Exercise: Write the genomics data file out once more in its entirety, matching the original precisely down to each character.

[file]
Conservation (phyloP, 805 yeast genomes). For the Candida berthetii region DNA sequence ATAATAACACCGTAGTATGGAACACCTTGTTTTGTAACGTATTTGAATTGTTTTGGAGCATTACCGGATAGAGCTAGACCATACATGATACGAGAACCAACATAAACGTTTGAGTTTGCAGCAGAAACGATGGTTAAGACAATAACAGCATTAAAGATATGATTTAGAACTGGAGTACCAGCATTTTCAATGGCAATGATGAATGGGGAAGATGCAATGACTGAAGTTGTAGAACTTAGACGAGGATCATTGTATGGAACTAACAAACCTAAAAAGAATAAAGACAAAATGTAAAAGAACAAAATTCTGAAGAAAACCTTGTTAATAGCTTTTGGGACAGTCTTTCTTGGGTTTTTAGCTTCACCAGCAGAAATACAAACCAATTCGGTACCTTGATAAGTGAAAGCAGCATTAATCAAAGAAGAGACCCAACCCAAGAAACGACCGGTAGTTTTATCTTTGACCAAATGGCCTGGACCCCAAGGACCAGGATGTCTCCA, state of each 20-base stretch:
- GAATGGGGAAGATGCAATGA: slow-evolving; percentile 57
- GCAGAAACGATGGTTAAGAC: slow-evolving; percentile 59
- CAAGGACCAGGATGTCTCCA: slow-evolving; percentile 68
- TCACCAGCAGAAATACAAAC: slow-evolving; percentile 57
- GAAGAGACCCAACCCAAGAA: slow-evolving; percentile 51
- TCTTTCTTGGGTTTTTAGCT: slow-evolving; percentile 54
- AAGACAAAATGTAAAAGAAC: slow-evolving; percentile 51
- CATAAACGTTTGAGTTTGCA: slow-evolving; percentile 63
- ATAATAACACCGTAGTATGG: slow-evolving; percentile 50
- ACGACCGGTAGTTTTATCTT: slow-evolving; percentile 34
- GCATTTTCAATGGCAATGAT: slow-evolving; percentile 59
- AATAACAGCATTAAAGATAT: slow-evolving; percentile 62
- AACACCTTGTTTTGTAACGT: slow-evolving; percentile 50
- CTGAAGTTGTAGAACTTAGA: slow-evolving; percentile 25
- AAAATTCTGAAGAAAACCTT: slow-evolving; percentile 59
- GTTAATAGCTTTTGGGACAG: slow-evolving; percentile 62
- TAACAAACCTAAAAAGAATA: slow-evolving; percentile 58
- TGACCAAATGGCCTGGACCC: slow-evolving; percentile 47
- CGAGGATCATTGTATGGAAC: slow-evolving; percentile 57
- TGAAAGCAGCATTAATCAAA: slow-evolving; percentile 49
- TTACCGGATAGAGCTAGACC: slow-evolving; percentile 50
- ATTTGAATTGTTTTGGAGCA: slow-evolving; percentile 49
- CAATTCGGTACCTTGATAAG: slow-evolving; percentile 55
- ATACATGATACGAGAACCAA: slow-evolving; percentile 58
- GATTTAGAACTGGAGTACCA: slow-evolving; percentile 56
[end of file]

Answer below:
Conservation (phyloP, 805 yeast genomes). For the Candida berthetii region DNA sequence ATAATAACACCGTAGTATGGAACACCTTGTTTTGTAACGTATTTGAATTGTTTTGGAGCATTACCGGATAGAGCTAGACCATACATGATACGAGAACCAACATAAACGTTTGAGTTTGCAGCAGAAACGATGGTTAAGACAATAACAGCATTAAAGATATGATTTAGAACTGGAGTACCAGCATTTTCAATGGCAATGATGAATGGGGAAGATGCAATGACTGAAGTTGTAGAACTTAGACGAGGATCATTGTATGGAACTAACAAACCTAAAAAGAATAAAGACAAAATGTAAAAGAACAAAATTCTGAAGAAAACCTTGTTAATAGCTTTTGGGACAGTCTTTCTTGGGTTTTTAGCTTCACCAGCAGAAATACAAACCAATTCGGTACCTTGATAAGTGAAAGCAGCATTAATCAAAGAAGAGACCCAACCCAAGAAACGACCGGTAGTTTTATCTTTGACCAAATGGCCTGGACCCCAAGGACCAGGATGTCTCCA, state of each 20-base stretch:
- GAATGGGGAAGATGCAATGA: slow-evolving; percentile 57
- GCAGAAACGATGGTTAAGAC: slow-evolving; percentile 59
- CAAGGACCAGGATGTCTCCA: slow-evolving; percentile 68
- TCACCAGCAGAAATACAAAC: slow-evolving; percentile 57
- GAAGAGACCCAACCCAAGAA: slow-evolving; percentile 51
- TCTTTCTTGGGTTTTTAGCT: slow-evolving; percentile 54
- AAGACAAAATGTAAAAGAAC: slow-evolving; percentile 51
- CATAAACGTTTGAGTTTGCA: slow-evolving; percentile 63
- ATAATAACACCGTAGTATGG: slow-evolving; percentile 50
- ACGACCGGTAGTTTTATCTT: slow-evolving; percentile 34
- GCATTTTCAATGGCAATGAT: slow-evolving; percentile 59
- AATAACAGCATTAAAGATAT: slow-evolving; percentile 62
- AACACCTTGTTTTGTAACGT: slow-evolving; percentile 50
- CTGAAGTTGTAGAACTTAGA: slow-evolving; percentile 25
- AAAATTCTGAAGAAAACCTT: slow-evolving; percentile 59
- GTTAATAGCTTTTGGGACAG: slow-evolving; percentile 62
- TAACAAACCTAAAAAGAATA: slow-evolving; percentile 58
- TGACCAAATGGCCTGGACCC: slow-evolving; percentile 47
- CGAGGATCATTGTATGGAAC: slow-evolving; percentile 57
- TGAAAGCAGCATTAATCAAA: slow-evolving; percentile 49
- TTACCGGATAGAGCTAGACC: slow-evolving; percentile 50
- ATTTGAATTGTTTTGGAGCA: slow-evolving; percentile 49
- CAATTCGGTACCTTGATAAG: slow-evolving; percentile 55
- ATACATGATACGAGAACCAA: slow-evolving; percentile 58
- GATTTAGAACTGGAGTACCA: slow-evolving; percentile 56